If you hold ETH, this has been a good week, hasn’t it? ETH has seen its value begin to march upward once again, improving 16% in the last seven days alone. Part of this is due to a larger bull run across the crypto space. However, if you’ve been active on Ethereum’s user forums, you’ve come across EIP-1559, one of the biggest changes to Ethereum since its genesis block. We’re going to explore that change – with the help of a cyber cafe!
Put simply, EIP-1559 is a proposed change to Ethereum’s fee market.
The way the network is currently set up, every new block is filled with the highest bid for a transaction fee. If that transaction is not processed soon after its filed, which often requires a massive gas price – there’s no way to tell when it will be processed.
Except there’s no real way for a user to know just how much they should bid for their transaction to be processed. Third-parties, like ETH Gas Station and Twitter bots like @EtherFees can estimate the ideal bid, but the Ethereum network itself doesn’t offer this information first-hand.
This is the big change proposed EIP-1559:
But hold on, how do Ethereum’s transaction fees work?
I’m glad you asked! Let’s start by understanding the terms used:
- Gas – The amount of processing power needed to validate a transaction on the Ethereum network. The more gas a transaction needs, the longer it will take to validate. Every single operation on the network needs some amount of gas.
- Gas Price – The price offered by the user to have their transaction processed.
Processing Fee = Amount of Gas Required x Gas Price
Imagine you’re at a cyber cafe to print out some documents, but all the terminals are occupied. How do you ensure your very urgent work gets done in time?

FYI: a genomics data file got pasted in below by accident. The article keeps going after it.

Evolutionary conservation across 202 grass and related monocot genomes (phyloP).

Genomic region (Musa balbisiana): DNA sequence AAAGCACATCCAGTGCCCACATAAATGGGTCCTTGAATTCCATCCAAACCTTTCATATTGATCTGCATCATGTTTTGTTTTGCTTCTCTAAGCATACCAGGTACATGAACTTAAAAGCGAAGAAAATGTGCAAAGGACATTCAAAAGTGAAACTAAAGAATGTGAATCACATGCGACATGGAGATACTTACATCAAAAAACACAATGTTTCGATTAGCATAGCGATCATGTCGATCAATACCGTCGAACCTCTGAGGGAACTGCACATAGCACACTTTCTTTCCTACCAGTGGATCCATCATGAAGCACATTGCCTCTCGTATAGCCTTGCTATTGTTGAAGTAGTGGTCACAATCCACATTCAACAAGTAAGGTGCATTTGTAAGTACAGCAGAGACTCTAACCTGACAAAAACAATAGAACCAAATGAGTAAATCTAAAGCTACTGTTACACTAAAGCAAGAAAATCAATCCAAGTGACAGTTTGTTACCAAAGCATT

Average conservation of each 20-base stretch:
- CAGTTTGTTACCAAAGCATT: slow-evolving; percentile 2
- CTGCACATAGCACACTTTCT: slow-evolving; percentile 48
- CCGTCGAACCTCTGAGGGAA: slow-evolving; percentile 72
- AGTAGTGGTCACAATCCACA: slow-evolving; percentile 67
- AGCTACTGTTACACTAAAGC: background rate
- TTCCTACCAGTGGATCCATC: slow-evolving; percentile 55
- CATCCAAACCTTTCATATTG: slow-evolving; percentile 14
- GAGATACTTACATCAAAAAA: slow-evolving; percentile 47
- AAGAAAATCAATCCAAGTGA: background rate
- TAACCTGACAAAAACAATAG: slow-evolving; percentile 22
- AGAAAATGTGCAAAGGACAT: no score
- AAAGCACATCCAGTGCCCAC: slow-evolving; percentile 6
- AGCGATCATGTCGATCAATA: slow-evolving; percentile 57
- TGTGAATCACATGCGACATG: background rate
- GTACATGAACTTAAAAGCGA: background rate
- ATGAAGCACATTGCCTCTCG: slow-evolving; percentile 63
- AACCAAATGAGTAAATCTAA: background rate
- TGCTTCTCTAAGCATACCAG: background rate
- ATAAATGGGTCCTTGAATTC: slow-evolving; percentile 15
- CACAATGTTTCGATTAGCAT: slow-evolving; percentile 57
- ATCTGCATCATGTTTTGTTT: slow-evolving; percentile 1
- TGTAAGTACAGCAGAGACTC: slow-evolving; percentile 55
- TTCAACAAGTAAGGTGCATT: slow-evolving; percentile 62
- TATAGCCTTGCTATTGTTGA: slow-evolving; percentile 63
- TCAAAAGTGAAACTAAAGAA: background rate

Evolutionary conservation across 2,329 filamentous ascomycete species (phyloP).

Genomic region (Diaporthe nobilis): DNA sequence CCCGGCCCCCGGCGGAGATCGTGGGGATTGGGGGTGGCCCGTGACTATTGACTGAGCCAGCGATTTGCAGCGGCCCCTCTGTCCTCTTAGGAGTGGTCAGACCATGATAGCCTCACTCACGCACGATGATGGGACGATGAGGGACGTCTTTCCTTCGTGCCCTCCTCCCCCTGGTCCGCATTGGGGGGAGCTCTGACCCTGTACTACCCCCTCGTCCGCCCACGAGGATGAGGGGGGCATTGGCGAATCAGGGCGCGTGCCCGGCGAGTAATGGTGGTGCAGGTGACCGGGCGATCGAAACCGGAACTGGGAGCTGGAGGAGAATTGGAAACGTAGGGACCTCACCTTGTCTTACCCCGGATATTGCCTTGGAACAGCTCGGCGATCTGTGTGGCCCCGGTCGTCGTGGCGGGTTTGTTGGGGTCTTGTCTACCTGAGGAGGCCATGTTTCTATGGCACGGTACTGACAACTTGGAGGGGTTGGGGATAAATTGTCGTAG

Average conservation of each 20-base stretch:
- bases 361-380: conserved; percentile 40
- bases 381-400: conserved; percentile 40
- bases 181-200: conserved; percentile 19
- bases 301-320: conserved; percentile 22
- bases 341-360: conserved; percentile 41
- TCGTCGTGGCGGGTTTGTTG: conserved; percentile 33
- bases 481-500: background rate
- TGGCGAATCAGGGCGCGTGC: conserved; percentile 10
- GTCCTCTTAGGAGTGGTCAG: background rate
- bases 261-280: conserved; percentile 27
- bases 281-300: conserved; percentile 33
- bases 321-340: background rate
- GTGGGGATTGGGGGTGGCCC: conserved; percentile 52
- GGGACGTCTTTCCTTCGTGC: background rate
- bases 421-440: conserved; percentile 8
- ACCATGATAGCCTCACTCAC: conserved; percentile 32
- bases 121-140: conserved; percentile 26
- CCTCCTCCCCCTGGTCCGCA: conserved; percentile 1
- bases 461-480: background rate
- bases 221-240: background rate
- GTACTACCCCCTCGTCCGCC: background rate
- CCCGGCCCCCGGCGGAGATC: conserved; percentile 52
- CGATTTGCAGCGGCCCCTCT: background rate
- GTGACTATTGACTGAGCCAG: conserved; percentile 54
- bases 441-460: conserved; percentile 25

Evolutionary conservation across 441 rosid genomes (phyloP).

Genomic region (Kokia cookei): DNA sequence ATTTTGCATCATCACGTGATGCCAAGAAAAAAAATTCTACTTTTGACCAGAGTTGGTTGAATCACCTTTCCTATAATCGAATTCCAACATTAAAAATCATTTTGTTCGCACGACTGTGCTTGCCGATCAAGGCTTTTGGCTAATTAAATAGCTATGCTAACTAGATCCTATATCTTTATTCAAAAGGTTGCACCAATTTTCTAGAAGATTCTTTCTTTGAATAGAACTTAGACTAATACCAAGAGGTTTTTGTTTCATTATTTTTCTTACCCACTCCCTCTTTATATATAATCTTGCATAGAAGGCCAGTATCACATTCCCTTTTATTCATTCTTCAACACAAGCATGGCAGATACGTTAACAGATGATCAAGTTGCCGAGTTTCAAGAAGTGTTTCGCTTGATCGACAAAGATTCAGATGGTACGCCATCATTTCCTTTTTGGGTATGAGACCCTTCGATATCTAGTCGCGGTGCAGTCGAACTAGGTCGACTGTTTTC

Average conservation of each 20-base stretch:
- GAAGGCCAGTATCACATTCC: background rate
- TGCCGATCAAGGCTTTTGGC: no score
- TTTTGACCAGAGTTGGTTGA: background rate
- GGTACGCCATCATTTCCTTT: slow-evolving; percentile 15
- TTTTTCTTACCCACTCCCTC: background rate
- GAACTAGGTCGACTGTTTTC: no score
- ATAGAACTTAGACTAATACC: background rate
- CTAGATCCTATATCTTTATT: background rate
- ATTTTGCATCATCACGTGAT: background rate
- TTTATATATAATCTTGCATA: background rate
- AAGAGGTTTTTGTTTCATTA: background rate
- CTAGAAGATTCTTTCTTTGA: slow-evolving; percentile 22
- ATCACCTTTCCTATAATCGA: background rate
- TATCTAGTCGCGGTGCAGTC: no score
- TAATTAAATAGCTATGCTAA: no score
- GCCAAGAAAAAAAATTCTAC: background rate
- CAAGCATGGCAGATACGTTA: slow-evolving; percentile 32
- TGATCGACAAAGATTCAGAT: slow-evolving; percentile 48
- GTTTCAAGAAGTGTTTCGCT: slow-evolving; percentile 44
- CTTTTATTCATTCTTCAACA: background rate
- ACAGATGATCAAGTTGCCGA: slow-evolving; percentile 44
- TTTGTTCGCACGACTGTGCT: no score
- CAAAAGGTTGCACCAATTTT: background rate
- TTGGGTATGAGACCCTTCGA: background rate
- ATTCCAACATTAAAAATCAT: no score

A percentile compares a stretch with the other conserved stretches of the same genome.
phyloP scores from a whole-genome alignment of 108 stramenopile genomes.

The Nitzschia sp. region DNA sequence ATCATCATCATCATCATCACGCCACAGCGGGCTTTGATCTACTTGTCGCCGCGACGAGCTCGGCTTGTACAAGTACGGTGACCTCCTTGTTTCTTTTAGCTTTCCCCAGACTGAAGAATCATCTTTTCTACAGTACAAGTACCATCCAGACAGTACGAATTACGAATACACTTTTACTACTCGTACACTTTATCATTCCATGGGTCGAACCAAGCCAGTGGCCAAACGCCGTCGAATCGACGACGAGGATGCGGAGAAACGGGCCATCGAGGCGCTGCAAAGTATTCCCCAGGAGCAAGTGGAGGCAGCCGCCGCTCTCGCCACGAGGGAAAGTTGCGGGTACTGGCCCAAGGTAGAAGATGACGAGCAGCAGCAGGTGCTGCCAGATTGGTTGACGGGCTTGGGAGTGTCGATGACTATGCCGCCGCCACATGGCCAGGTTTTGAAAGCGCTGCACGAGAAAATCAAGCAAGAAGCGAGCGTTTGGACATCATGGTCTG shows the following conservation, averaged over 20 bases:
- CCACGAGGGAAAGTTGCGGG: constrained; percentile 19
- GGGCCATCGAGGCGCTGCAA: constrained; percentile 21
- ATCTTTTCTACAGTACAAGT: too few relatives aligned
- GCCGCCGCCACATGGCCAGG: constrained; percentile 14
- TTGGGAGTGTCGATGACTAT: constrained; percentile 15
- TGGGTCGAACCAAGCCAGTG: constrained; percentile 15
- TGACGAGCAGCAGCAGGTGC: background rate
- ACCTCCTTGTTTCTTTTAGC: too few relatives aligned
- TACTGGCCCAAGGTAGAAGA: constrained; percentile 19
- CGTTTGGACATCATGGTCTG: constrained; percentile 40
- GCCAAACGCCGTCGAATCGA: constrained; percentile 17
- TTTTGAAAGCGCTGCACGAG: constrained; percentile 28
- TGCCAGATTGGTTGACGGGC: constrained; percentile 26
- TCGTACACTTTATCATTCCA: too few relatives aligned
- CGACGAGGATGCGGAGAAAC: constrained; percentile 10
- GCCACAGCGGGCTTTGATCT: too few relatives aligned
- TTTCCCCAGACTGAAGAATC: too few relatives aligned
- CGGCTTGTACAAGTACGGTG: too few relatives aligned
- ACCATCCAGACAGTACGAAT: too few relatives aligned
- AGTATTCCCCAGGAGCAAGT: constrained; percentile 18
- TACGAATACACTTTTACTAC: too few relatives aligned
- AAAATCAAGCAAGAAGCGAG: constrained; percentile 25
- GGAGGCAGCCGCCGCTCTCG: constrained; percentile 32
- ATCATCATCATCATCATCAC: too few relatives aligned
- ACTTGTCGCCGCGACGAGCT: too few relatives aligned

Under the Ethereum fee system, you’d go to the person running the cafe, and offer to pay them 1.5 times the current rate if they give you the very next free terminal. Except – you don’t know what the current rate is – and will have to guess.
Guessing doesn’t seem like a good idea. What changes does EIP-1559 make?
Another way of looking at this is that 1559 makes the inclusion price of transactions explicit in the protocol, rather than implicit, as it is right now.
Under EIP-1559, blocks can be filled up to 200% of capacity. These blocks will also include the minimum price required for transactions to be included in them, called the BASE FEE. When blocks are >100% full, the BASE FEE goes up. When blocks are <100% full, it goes down.
This means our cyber cafe owner has now posted a sign with dynamic pricing. When the cafe is full, they can charge more – because there are more people willing to pay for it. And when the cafe has terminals lying empty, they offer a discount to attract customers.
The proposal will also change an odd feature in Ethereum. Earlier, a user could hypothetically pay a miner to process their transaction with any money – crypto or fiat, which defeats the purpose of ETH completely. EIP 1559 makes Ether the only way to pay for transactions on the network.
So what does this mean for my ETH?
- Ethereum is now more efficient in processing transactions, growing the demand for ETH to pay for it.
- ETH is now the only way to pay for transactions in Ethereum – which also grows the demand for ETH.
- This growth in demand means that ETH’s value is less vulnerable to inflation. The more people want to use Ethereum, the higher the BASE FEE becomes, and the more ETH gets burnt both in total per transaction.
- All of this to say – we’re going to watch the price grow rapidly for quite a while longer. To the moon! 🌝